Timed STS tests usually involve more than a single repetition. Timed tests incorporating multiple repetitions require either counting the number of repetitions that can be completed in a given period of time or determining how long it takes to complete a given number of repetitions.
The most common times over which repetitions are counted are 10,43–46 30,47–49 and 6050,51 seconds. For tests documenting the number of repetitions completed in 10 seconds, criterion and/or convergent validity are demonstrated by research showing correlations between repetitions and knee extension force (0.41–0.65),43,45 comfortable and maximum walking speed (0.41 and 0.73),45 and stair-climbing performance (0.56 and 0.57).43 Known groups validity for the test is confirmed by the observation that patients on hemodialysis completed approximately 50% fewer STS repetitions in 10 seconds than matched healthy subjects.46 The test-retest reliability is supported by an intraclass correlation coefficient (ICC) of 0.84.43 Responsiveness is illustrated by research showing that patients undergoing kidney transplants performed fewer repetitions 1 month posttransplant than they did before their transplant.44
For tests noting the number of repetitions completed in 30 seconds, validity is demonstrated by correlations (>0.70) between repetitions and weight-adjusted “leg-press” strength and differences in repetitions between age and activity groups.47 Test-retest reliability across sessions is supported by research reporting an ICC of 0.84 for men and an ICC of 0.92 for women.47 Normative values have been published as well.48
For the number of repetitions completed in 60 seconds, convergent validity is supported by correlations between repetitions and 6-minute walk distance covered by patients with chronic obstructive pulmonary disease (r = 0.75) and by healthy individuals (r = 0.54).51 Known groups validity of the 60 seconds measure is evidenced by differences in the mean repetitions between a group with chronic obstructive pulmonary disease and matched healthy individuals51 and by a group of healthy subjects and a group of patients on hemodialysis whose performance was about 50% worse.50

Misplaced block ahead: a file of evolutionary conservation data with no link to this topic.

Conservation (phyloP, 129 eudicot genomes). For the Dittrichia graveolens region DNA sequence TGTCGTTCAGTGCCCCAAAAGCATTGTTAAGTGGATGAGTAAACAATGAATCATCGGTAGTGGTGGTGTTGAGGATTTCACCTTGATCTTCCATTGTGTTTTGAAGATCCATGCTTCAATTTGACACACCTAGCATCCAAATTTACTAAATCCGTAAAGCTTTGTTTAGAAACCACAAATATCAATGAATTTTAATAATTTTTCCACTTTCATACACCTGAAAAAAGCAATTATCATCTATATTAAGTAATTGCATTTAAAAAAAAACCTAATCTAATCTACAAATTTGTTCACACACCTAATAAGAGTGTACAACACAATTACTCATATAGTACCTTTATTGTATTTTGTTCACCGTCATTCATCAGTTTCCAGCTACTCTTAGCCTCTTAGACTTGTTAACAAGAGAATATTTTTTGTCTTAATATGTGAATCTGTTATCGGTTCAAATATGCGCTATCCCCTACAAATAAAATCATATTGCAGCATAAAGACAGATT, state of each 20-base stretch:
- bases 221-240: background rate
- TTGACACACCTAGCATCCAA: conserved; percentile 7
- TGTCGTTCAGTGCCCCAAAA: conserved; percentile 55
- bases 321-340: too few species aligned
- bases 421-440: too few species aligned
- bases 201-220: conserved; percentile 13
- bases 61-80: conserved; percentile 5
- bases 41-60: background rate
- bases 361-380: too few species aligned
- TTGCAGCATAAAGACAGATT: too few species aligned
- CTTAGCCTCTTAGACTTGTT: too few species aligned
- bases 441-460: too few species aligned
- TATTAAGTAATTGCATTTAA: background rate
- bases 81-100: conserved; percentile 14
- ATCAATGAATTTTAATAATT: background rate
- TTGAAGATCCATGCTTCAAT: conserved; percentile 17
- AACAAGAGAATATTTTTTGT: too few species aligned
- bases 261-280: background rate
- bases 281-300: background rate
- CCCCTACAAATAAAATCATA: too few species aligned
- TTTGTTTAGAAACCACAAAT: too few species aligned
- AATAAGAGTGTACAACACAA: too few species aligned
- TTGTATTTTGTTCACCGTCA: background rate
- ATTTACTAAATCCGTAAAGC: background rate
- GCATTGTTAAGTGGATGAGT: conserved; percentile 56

Five-Repetition Sit-to-Stand Test
Some literature describing the timing of multiple repetitions of STS describes the use of either 252,53 or 1013,54 repetitions. However, the “Five-Repetition STS Test” (FRSTST) is by far the most widely employed STS test with older adults. It has been used in more than 50 published studies and is a component of several test batteries, including the Short Physical Performance Battery,55 Index of Mobility Limitation,56 and Physical Performance Examination of the National Health and Nutrition Examination Survey.57 Thus, the rest of this section will address only the FRSTST.
Procedures for completing the FRSTST vary somewhat.58 Although armless chairs are typically used, their heights vary slightly. Tested individuals are usually prohibited from using their upper limbs, with some protocols calling for them to be folded across the chest. While timing generally begins on the command “go,” it sometimes ends with the achievement of the fifth stand and sometimes ends with the return to the seat after the fifth stand. I recommend the following:
- Use a slightly padded armless chair with a seat height of about 17 inches.
- Stabilize the chair, preferably against a wall.
- Have the patient come forward on the chair seat until the feet are flat on the floor.
- Have the patient fold the upper limbs across the chest if possible.
- Instruct the patient to stand up all the way and sit down once without using the upper limbs.
- If the patient is able to complete the maneuver without the upper limbs or physical assistance, instruct him or her to stand up all the way and sit down landing firmly, as fast as possible, 5 times without using the arms. Guard the patient as necessary.
- Begin timing on the command “go” and cease timing on landing after the fifth stand up.
- Abort the test and start over again if the patient fails to stand up all the way or sit down firmly.